Much has been made of the disappearance of first home buyers over the last few years.
But what’s really behind the dearth of FHB’s and will this change in the future or are they priced out of the market in the future?
Last year I wrote a short piece noting how in 2014 there had been a relative dearth of people in my age bracket, that being the 31 to 38 year old cohort (refer to Point A on the below chart).
With the latest demographic statistics being reported recently , I thought it would be germane to revisit Australia’s demographic pyramid, particularly in the context of what it means for the housing market going forward.
Most property market commentary and analysis focusses purely on headcount, and there’s no question that even if we look solely at the 25 to 55 year old age range, the market of potential homebuyers is swelling impressively over time from fewer than 5 million persons in 1971 to more than 10 million today.
Over the present market cycle, however, the actual number of owner-occupiers buying homes has not recaptured the levels seen in previous cycles, despite a recent spurt in New South Wales.
There have been a number of reasons for this, including the deposit hurdle, affordability constraints in some capital city locations, lifestyle choices, and a huge surge in the number of investors, with a more transient workforce and legislation which also allows generously for deductions against taxable income.
At least a part of the dynamic has related to demographics.
Demographics are always vital, because by and large people tend to do reasonably predictable things at predictable times in their life.
While there will always be a certain percentage of first time buyers who are gifted or inherit deposits, most buyers who save a deposit will on average be buying their first homes later than previous generations did.
With skilled migration having centred on the under 30s cohort, lately there has not been a critical mass of headcount in the 31 to 38 year old age bracket, which in an age where we do most things later than we used to is likely to capture most first homebuyers, at least in the capital cities.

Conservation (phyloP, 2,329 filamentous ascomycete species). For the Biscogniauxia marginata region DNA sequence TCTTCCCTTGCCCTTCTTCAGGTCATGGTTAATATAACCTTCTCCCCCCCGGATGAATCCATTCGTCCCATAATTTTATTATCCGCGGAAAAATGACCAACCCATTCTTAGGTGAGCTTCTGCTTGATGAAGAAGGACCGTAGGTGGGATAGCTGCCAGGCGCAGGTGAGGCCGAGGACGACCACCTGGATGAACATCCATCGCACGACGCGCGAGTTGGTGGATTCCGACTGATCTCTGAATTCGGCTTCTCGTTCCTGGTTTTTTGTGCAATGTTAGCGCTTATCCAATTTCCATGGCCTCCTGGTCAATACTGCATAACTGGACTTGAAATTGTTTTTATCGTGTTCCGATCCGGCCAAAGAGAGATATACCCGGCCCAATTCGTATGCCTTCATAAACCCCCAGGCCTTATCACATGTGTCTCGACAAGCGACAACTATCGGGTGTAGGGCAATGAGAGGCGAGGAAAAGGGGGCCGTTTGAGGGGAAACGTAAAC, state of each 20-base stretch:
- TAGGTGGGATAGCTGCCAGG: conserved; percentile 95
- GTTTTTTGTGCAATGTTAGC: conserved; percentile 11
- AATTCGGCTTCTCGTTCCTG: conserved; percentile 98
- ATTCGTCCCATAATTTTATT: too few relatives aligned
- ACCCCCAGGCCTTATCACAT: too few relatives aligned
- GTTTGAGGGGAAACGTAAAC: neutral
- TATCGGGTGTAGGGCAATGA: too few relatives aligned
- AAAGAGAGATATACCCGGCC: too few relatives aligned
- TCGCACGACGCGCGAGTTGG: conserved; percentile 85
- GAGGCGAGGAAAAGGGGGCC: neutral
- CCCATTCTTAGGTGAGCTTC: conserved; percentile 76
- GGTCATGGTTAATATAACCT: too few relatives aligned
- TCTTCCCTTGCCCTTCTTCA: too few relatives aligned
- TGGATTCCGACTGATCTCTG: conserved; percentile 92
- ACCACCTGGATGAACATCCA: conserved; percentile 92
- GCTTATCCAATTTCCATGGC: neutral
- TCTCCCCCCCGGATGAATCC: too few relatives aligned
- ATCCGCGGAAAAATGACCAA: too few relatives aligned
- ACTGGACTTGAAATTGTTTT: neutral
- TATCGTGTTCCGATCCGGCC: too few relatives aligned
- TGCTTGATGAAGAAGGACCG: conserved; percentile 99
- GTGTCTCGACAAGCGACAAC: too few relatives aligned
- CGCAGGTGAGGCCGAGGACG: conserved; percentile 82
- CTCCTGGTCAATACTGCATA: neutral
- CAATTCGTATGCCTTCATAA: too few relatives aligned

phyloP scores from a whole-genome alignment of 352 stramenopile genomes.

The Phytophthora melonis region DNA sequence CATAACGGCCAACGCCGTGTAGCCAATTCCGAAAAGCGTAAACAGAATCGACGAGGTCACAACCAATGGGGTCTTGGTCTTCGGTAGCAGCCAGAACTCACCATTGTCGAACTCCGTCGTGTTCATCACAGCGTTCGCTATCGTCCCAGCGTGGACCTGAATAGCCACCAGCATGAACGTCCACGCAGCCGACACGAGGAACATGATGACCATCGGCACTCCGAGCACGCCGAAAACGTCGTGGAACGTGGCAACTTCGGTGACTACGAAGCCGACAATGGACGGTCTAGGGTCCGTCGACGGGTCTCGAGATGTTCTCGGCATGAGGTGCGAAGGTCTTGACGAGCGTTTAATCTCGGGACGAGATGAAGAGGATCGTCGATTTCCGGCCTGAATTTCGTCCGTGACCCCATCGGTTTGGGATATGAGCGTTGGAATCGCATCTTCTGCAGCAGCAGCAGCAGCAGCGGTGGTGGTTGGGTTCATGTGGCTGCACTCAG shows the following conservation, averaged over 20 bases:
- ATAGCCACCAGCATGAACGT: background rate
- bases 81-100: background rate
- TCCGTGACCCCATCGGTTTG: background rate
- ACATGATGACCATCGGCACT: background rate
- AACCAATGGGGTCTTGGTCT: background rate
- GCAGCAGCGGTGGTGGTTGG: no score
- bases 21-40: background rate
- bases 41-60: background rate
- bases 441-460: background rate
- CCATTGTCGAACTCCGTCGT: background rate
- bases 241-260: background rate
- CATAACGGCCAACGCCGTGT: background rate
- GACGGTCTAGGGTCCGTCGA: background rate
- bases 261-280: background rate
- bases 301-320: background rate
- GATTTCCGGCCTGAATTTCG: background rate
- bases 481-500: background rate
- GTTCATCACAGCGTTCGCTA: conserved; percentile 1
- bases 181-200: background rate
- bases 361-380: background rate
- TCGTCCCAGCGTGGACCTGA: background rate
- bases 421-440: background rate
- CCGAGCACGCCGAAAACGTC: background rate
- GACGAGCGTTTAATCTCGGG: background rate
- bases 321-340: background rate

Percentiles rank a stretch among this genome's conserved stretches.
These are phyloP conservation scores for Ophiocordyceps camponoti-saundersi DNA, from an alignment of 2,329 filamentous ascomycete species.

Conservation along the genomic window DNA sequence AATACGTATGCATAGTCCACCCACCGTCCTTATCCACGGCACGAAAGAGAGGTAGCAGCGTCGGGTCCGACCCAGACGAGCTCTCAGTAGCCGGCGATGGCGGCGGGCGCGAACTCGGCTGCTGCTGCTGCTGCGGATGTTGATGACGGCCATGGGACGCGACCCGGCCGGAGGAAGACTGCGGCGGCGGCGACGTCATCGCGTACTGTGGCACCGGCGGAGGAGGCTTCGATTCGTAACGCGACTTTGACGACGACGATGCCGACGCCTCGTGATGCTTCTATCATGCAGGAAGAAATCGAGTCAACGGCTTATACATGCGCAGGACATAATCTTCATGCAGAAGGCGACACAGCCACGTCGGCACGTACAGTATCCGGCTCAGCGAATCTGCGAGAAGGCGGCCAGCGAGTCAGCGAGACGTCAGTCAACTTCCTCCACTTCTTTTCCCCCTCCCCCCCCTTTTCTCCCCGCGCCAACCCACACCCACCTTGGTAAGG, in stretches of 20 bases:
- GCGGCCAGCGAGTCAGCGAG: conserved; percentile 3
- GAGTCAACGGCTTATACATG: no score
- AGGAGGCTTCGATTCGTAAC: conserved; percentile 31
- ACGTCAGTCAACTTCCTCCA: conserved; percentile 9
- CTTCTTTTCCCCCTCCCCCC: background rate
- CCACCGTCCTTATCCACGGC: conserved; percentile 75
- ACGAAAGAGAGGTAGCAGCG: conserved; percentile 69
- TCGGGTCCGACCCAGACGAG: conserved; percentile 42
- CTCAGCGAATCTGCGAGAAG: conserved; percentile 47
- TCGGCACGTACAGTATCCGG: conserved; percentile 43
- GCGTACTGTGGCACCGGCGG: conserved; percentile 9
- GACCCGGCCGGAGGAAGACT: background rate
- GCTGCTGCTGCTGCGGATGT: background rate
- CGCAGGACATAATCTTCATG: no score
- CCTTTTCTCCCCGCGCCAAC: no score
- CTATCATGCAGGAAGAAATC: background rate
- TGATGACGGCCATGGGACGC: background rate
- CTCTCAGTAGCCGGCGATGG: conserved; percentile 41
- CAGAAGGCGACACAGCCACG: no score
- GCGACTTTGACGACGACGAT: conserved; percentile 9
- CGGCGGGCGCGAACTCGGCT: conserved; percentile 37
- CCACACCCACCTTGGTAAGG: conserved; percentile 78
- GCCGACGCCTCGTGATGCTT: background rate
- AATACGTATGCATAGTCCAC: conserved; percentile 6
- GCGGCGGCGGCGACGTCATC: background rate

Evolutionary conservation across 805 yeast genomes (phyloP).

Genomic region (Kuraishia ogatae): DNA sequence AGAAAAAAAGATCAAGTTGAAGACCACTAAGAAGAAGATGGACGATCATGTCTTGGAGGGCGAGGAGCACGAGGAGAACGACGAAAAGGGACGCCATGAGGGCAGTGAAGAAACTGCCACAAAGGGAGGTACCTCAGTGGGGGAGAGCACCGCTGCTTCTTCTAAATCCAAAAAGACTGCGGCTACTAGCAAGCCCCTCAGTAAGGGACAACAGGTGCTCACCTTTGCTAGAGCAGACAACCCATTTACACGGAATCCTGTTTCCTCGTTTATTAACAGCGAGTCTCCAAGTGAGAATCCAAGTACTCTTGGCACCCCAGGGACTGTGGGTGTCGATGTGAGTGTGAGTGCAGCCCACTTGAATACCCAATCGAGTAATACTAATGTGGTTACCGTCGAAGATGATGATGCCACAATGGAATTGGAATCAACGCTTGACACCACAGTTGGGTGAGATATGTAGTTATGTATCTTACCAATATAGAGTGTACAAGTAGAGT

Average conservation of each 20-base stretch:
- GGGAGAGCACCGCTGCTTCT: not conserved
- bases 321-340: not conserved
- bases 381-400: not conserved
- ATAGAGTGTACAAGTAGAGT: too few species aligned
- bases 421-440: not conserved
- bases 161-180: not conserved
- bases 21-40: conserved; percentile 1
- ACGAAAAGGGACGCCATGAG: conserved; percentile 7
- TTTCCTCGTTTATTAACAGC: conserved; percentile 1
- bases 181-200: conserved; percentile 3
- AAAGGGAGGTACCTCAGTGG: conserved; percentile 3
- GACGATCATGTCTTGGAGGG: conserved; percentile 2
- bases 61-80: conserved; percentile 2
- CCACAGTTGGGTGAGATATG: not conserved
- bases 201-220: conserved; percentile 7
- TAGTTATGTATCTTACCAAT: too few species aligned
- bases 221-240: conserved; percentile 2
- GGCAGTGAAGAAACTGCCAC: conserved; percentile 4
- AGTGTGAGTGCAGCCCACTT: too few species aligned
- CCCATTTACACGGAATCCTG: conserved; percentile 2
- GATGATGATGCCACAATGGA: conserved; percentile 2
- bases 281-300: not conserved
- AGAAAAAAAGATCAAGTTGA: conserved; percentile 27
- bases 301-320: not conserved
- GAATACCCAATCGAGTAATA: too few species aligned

Dicing up the most timely available data into a population pyramid by year of age reveals that following a lull over the last decade there is a wave of twenty somethings and early thirty somethings eventually set to flood the first homebuyer sweet spot over the years ahead.
Looked at another way below, we can see that the total headcount of the 31 to 38 year old cohort actually declined in both the 2010 and 2011 financial years respectively, to sit just shy of 2.5 million (refer to point B on the chart below).
Beginning in financial year 2016, however, as denoted by Point C on the below chart, the figures are steadily expected to ramp up, and upon running some nifty projections it can be seen that the total will move close to 3.1 million by the end of the decade (Point D).
Will first homebuyers return?
There has been a good deal of hand-wringing about first homebuyers having gone “on strike” through the present market cycle, although it was fairly obvious to those working in the industry that first time buyers were often simply purchasing as investors instead.
Following an investigation into the matter the ABS eventually acknowledged in early 2015 that the number of first time buyers was being under-reported, although in truth the issue was well known about and freely discussed in the more enlightened property forums as far back as 2013.
While the debate was previously largely dominated by pettiness and point-scoring, with APRA’s macroprudential measures effectively knocking the investor market for six this issue is about to become “mission critical” for housing markets.
The fate of markets in 2016 and beyond will be determined by the appetite for owner-occupier lending and purchases, and in aggregate volumes cannot easily increase unless bona fide first homebuyers return to the market.
To date the decline investor activity has largely been offset by a corresponding increase in owner-occupier lending, although it seems likely that some of this was accounted for by refinancing in the face of tightened mortgage rates (as opposed to genuinely new owner-occupier demand).
The demographics show that there is a wave of millions potential first home buyers set to sweep the market over the years ahead.
The $6 trillion unanswered question is: can lenders and policy makers persuade first timers to buy, or facilitate a smooth handover to owner-occupiers?
Only time will tell.